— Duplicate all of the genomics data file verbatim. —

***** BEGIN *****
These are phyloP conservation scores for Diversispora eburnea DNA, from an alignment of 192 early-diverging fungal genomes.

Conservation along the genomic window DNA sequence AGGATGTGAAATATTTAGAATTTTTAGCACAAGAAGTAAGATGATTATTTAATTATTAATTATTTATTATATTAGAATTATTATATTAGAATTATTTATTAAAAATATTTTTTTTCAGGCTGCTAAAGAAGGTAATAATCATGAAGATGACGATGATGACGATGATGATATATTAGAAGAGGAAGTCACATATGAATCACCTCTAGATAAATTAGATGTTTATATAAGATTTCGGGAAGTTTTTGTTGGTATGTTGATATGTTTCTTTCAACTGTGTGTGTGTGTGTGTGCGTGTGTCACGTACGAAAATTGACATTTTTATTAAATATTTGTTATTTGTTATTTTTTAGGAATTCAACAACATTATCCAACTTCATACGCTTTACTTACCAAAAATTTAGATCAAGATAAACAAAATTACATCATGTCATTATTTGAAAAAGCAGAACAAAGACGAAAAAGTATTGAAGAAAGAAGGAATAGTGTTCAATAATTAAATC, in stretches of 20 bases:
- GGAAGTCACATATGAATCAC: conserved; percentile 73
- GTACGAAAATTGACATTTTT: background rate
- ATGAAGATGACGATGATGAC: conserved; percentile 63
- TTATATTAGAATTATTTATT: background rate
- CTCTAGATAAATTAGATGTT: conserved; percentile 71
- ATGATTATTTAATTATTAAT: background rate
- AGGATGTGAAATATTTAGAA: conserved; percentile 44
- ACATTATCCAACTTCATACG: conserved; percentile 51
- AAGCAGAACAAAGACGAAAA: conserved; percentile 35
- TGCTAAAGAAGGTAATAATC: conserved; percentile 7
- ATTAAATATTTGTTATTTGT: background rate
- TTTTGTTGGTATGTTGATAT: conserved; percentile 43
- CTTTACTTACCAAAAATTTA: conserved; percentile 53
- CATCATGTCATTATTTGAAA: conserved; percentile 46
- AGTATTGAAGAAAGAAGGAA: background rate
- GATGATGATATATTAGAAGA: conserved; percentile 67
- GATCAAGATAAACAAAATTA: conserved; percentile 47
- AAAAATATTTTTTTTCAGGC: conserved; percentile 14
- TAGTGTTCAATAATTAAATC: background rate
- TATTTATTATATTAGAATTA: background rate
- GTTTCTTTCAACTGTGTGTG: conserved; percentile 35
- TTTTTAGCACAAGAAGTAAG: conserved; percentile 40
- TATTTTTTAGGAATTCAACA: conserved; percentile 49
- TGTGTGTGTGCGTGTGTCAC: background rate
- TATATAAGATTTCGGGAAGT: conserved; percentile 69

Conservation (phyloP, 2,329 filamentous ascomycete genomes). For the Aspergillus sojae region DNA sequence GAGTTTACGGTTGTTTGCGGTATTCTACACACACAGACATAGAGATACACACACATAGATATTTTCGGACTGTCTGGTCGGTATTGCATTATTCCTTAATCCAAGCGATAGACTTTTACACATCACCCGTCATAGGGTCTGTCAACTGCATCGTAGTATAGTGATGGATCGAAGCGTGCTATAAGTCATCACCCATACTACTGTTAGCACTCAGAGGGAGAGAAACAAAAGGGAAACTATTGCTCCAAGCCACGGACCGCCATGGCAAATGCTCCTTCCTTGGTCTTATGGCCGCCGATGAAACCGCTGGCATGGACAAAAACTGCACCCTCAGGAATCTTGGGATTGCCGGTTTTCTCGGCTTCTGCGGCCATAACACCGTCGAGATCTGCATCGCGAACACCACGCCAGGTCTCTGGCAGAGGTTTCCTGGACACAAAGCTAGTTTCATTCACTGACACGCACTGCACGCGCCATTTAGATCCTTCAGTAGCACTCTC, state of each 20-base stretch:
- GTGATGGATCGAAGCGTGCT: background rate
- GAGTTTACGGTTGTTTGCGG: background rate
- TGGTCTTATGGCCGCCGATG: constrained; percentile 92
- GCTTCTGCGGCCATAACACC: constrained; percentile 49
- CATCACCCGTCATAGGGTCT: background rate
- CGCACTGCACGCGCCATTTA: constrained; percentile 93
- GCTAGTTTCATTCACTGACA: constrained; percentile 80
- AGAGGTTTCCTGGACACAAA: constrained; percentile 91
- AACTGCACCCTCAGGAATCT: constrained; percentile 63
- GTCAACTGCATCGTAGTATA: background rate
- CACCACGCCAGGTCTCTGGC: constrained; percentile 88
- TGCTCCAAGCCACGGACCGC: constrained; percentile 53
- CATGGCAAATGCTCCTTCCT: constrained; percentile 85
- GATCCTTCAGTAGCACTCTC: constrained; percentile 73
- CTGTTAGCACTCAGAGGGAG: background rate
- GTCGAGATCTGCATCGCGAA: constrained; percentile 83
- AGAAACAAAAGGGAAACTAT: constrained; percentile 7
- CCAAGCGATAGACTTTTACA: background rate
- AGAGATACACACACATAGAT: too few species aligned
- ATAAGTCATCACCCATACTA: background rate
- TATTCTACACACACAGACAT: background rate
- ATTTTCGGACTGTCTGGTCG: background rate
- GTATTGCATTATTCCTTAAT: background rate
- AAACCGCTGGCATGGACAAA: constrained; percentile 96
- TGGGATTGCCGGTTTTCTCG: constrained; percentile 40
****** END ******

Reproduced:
These are phyloP conservation scores for Diversispora eburnea DNA, from an alignment of 192 early-diverging fungal genomes.

Conservation along the genomic window DNA sequence AGGATGTGAAATATTTAGAATTTTTAGCACAAGAAGTAAGATGATTATTTAATTATTAATTATTTATTATATTAGAATTATTATATTAGAATTATTTATTAAAAATATTTTTTTTCAGGCTGCTAAAGAAGGTAATAATCATGAAGATGACGATGATGACGATGATGATATATTAGAAGAGGAAGTCACATATGAATCACCTCTAGATAAATTAGATGTTTATATAAGATTTCGGGAAGTTTTTGTTGGTATGTTGATATGTTTCTTTCAACTGTGTGTGTGTGTGTGTGCGTGTGTCACGTACGAAAATTGACATTTTTATTAAATATTTGTTATTTGTTATTTTTTAGGAATTCAACAACATTATCCAACTTCATACGCTTTACTTACCAAAAATTTAGATCAAGATAAACAAAATTACATCATGTCATTATTTGAAAAAGCAGAACAAAGACGAAAAAGTATTGAAGAAAGAAGGAATAGTGTTCAATAATTAAATC, in stretches of 20 bases:
- GGAAGTCACATATGAATCAC: conserved; percentile 73
- GTACGAAAATTGACATTTTT: background rate
- ATGAAGATGACGATGATGAC: conserved; percentile 63
- TTATATTAGAATTATTTATT: background rate
- CTCTAGATAAATTAGATGTT: conserved; percentile 71
- ATGATTATTTAATTATTAAT: background rate
- AGGATGTGAAATATTTAGAA: conserved; percentile 44
- ACATTATCCAACTTCATACG: conserved; percentile 51
- AAGCAGAACAAAGACGAAAA: conserved; percentile 35
- TGCTAAAGAAGGTAATAATC: conserved; percentile 7
- ATTAAATATTTGTTATTTGT: background rate
- TTTTGTTGGTATGTTGATAT: conserved; percentile 43
- CTTTACTTACCAAAAATTTA: conserved; percentile 53
- CATCATGTCATTATTTGAAA: conserved; percentile 46
- AGTATTGAAGAAAGAAGGAA: background rate
- GATGATGATATATTAGAAGA: conserved; percentile 67
- GATCAAGATAAACAAAATTA: conserved; percentile 47
- AAAAATATTTTTTTTCAGGC: conserved; percentile 14
- TAGTGTTCAATAATTAAATC: background rate
- TATTTATTATATTAGAATTA: background rate
- GTTTCTTTCAACTGTGTGTG: conserved; percentile 35
- TTTTTAGCACAAGAAGTAAG: conserved; percentile 40
- TATTTTTTAGGAATTCAACA: conserved; percentile 49
- TGTGTGTGTGCGTGTGTCAC: background rate
- TATATAAGATTTCGGGAAGT: conserved; percentile 69

Conservation (phyloP, 2,329 filamentous ascomycete genomes). For the Aspergillus sojae region DNA sequence GAGTTTACGGTTGTTTGCGGTATTCTACACACACAGACATAGAGATACACACACATAGATATTTTCGGACTGTCTGGTCGGTATTGCATTATTCCTTAATCCAAGCGATAGACTTTTACACATCACCCGTCATAGGGTCTGTCAACTGCATCGTAGTATAGTGATGGATCGAAGCGTGCTATAAGTCATCACCCATACTACTGTTAGCACTCAGAGGGAGAGAAACAAAAGGGAAACTATTGCTCCAAGCCACGGACCGCCATGGCAAATGCTCCTTCCTTGGTCTTATGGCCGCCGATGAAACCGCTGGCATGGACAAAAACTGCACCCTCAGGAATCTTGGGATTGCCGGTTTTCTCGGCTTCTGCGGCCATAACACCGTCGAGATCTGCATCGCGAACACCACGCCAGGTCTCTGGCAGAGGTTTCCTGGACACAAAGCTAGTTTCATTCACTGACACGCACTGCACGCGCCATTTAGATCCTTCAGTAGCACTCTC, state of each 20-base stretch:
- GTGATGGATCGAAGCGTGCT: background rate
- GAGTTTACGGTTGTTTGCGG: background rate
- TGGTCTTATGGCCGCCGATG: constrained; percentile 92
- GCTTCTGCGGCCATAACACC: constrained; percentile 49
- CATCACCCGTCATAGGGTCT: background rate
- CGCACTGCACGCGCCATTTA: constrained; percentile 93
- GCTAGTTTCATTCACTGACA: constrained; percentile 80
- AGAGGTTTCCTGGACACAAA: constrained; percentile 91
- AACTGCACCCTCAGGAATCT: constrained; percentile 63
- GTCAACTGCATCGTAGTATA: background rate
- CACCACGCCAGGTCTCTGGC: constrained; percentile 88
- TGCTCCAAGCCACGGACCGC: constrained; percentile 53
- CATGGCAAATGCTCCTTCCT: constrained; percentile 85
- GATCCTTCAGTAGCACTCTC: constrained; percentile 73
- CTGTTAGCACTCAGAGGGAG: background rate
- GTCGAGATCTGCATCGCGAA: constrained; percentile 83
- AGAAACAAAAGGGAAACTAT: constrained; percentile 7
- CCAAGCGATAGACTTTTACA: background rate
- AGAGATACACACACATAGAT: too few species aligned
- ATAAGTCATCACCCATACTA: background rate
- TATTCTACACACACAGACAT: background rate
- ATTTTCGGACTGTCTGGTCG: background rate
- GTATTGCATTATTCCTTAAT: background rate
- AAACCGCTGGCATGGACAAA: constrained; percentile 96
- TGGGATTGCCGGTTTTCTCG: constrained; percentile 40